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Jared Hamilton
From: Jared Hamilton
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Bart Wilson

Bart Wilson Director of Operations, Media

Exclusive Blog Posts

social media ads.....what works?

social media ads.....what works?

 Lets talk a little about social media. The dealership that I have worked at has always focused on Facebook in this area. We would do a dail…

3 Proven Marketing Strategies for Small Businesses

3 Proven Marketing Strategies for Small Businesses

One of the most important things that small businesses need is a marketing strategy that is affordable and produces a high return on investment. There are …

Be More Than A Salesperson

Be More Than A Salesperson

Ease the anxiety and create an experience that is stress-free, encouraging and hopefully ends with sending them home in a new set of wheels. Leverage the …

Car Sales Advice For New Salespeople

Car Sales Advice For New Salespeople

When I started selling cars five and a half years ago there were 3 pieces of advice given to me that have helped me succeed in this business. I want to sha…

5 Avoidable Ways that Car Dealerships Can Reduce Staff or Customer Injuries and Liability

5 Avoidable Ways that Car Dealerships Can Reduce Staff or Customer Injuries and Liability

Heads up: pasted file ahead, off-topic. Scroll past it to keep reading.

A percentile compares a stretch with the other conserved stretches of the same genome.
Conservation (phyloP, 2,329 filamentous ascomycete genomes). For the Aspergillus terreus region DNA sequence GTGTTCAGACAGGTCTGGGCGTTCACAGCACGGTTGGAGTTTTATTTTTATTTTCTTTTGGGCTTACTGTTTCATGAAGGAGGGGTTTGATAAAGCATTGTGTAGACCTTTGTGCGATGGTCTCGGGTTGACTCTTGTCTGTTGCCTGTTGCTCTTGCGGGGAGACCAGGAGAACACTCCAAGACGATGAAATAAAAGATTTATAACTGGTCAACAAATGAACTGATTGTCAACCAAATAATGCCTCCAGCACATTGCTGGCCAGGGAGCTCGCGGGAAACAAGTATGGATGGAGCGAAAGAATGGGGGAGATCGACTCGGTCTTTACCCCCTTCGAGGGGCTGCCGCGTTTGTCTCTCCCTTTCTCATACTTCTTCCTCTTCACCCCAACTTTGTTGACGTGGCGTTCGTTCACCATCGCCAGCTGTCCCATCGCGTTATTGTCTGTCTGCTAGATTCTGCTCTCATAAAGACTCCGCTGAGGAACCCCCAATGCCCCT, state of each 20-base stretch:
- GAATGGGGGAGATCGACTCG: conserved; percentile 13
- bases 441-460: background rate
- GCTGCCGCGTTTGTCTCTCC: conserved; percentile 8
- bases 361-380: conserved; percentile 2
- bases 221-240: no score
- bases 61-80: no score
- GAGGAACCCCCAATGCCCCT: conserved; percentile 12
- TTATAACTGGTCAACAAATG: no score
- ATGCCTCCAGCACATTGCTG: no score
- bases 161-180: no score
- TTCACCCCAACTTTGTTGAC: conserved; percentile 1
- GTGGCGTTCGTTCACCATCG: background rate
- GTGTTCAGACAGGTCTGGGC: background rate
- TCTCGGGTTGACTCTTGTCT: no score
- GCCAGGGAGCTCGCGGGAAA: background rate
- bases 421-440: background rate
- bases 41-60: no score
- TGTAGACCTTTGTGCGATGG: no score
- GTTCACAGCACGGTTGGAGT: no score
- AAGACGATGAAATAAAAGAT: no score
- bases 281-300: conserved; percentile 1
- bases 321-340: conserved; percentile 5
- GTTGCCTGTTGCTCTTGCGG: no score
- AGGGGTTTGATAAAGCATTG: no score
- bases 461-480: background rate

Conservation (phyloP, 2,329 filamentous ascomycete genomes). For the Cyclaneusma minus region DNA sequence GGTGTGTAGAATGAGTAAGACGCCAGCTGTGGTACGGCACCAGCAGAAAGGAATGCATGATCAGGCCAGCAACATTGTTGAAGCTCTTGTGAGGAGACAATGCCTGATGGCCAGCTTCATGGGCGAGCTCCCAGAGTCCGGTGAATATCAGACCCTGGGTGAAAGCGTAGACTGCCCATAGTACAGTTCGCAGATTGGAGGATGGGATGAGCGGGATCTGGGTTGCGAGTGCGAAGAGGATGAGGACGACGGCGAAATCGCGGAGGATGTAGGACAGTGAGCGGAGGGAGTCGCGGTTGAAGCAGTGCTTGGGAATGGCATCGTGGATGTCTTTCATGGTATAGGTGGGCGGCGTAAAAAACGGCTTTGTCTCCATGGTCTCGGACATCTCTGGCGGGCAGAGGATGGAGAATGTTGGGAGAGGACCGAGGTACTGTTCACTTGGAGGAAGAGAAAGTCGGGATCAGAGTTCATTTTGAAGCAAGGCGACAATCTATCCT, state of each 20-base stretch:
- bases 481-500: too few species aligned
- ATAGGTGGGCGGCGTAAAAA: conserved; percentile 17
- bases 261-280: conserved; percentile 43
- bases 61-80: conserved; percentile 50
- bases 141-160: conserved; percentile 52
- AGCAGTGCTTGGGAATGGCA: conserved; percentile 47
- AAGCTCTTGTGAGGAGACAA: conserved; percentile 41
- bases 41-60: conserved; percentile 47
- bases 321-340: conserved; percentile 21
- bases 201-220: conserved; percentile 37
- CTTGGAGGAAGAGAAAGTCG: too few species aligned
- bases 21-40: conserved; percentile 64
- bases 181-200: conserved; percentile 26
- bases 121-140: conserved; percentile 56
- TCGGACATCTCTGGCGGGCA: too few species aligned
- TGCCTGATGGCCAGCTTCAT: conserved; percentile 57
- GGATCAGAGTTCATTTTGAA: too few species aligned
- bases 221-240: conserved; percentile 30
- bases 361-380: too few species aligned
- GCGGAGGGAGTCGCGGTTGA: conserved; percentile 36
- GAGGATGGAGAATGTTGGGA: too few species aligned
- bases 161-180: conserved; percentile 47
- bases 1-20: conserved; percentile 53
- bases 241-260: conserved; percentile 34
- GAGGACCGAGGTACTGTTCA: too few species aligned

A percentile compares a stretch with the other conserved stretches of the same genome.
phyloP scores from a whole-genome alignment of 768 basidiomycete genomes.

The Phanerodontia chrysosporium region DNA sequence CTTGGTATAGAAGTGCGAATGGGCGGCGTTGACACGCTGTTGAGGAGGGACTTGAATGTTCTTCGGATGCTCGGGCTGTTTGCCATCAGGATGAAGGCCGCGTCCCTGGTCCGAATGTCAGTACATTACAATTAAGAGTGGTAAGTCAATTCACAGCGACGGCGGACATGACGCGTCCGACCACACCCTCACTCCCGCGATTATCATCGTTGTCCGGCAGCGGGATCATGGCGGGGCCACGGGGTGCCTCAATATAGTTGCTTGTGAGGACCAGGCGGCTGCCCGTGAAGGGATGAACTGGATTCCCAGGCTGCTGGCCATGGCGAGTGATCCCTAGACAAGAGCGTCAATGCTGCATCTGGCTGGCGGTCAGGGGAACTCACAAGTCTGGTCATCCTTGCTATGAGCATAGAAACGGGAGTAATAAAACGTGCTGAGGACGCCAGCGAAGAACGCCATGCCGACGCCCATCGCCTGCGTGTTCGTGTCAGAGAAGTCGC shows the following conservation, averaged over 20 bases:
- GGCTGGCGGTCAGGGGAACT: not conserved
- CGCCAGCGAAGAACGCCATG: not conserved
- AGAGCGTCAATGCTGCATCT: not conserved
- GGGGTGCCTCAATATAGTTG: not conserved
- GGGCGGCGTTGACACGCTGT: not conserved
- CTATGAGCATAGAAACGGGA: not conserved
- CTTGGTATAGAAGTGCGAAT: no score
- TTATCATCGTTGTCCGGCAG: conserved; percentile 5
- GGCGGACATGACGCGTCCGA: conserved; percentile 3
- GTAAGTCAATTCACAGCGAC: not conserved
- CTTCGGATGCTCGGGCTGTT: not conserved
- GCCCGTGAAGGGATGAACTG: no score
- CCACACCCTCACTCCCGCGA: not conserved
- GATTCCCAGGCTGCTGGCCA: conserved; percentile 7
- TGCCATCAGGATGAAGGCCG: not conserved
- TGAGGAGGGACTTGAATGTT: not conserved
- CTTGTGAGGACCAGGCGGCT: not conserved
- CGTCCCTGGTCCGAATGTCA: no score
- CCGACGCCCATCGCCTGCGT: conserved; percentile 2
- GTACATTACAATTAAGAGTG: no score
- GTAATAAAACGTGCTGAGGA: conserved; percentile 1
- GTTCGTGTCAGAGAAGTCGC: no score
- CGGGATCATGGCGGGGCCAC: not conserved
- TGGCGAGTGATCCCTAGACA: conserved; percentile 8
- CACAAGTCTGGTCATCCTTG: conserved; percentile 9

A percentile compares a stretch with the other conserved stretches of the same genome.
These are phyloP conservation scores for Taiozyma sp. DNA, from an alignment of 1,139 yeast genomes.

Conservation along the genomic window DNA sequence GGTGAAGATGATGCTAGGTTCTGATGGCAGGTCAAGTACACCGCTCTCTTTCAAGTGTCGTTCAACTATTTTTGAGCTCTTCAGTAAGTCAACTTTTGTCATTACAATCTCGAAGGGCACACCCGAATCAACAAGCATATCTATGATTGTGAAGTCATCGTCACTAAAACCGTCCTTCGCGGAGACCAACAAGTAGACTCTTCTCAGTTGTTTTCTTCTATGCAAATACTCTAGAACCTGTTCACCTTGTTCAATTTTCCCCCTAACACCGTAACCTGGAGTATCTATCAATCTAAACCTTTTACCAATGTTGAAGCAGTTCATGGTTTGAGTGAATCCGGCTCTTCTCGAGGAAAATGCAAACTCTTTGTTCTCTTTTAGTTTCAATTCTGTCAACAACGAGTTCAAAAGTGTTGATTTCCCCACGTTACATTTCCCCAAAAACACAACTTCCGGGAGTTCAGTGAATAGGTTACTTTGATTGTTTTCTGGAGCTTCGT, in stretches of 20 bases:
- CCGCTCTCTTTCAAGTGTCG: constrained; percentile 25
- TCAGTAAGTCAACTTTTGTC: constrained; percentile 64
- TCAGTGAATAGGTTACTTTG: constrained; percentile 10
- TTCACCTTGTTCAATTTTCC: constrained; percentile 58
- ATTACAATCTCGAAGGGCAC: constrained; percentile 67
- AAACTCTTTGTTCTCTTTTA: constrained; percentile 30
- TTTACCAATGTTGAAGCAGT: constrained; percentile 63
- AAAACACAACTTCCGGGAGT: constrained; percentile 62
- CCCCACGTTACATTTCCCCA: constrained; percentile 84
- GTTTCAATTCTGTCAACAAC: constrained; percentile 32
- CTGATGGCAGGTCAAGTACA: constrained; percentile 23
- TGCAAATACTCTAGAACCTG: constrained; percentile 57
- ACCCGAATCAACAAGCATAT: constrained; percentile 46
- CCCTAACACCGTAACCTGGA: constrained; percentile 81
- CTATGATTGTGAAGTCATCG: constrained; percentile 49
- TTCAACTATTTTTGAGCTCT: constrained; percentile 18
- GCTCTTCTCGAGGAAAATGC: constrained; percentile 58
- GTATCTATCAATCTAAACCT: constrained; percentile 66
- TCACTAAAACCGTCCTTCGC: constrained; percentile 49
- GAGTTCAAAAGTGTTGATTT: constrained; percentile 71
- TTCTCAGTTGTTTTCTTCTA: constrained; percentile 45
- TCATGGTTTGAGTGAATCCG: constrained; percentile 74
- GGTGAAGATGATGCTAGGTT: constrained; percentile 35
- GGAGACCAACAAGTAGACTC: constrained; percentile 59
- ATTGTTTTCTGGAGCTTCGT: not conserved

The National Automotive Dealer Association (NADA) data for 2016, revealed that there are 16,708 franchised dealerships in the United States, who sold a rec…

When I was managing salespeople in a dealership there was always a fair amount of emphasis on follow up. As we got better at tracking this part of the sales process through better CRM’s we realized how often the call didn’t happen. Or, if the call did happen, they found out nothing new. Often they couldn’t get their guests to pick up the phone at all. Initially, a good follow up call is set up before the guest leaves the dealership. If they decide not to buy on the first visit, finding out what the customer is thinking and making sure no stone is left unturned is the best way to make sure the guest picks up the phone. Also, set a time for the follow up call, get the best number to contact them, and then ask for another number When talking about before-the-sale follow up, there is one rule that must always be followed. Focus on what has changed. What has changed on your end? What has changed for the customer? Some of the obvious changes for the salesperson are inventory and rebates or incentives. A dealership is always selling cars, getting in fresh inventory either from the factory or on trade. On new vehicles, the manufacturers are always putting out new programs to move inventory. Like I said, fairly obvious. But let’s look at what has changed with the customer. After the guest left the dealership they didn’t climb into a vacuum. They are visiting other dealerships. They may be shopping and researching online (how many times have you had a guest visit your store and submit a lead that same evening?). They may be going over finances. A good sales consultant knows that the guest may be on a different model, brand, or possibly switched from new to used. Spend some time thinking about all the different ways you can get your customers to tell you what has changed. I’d love to see your answers posted.

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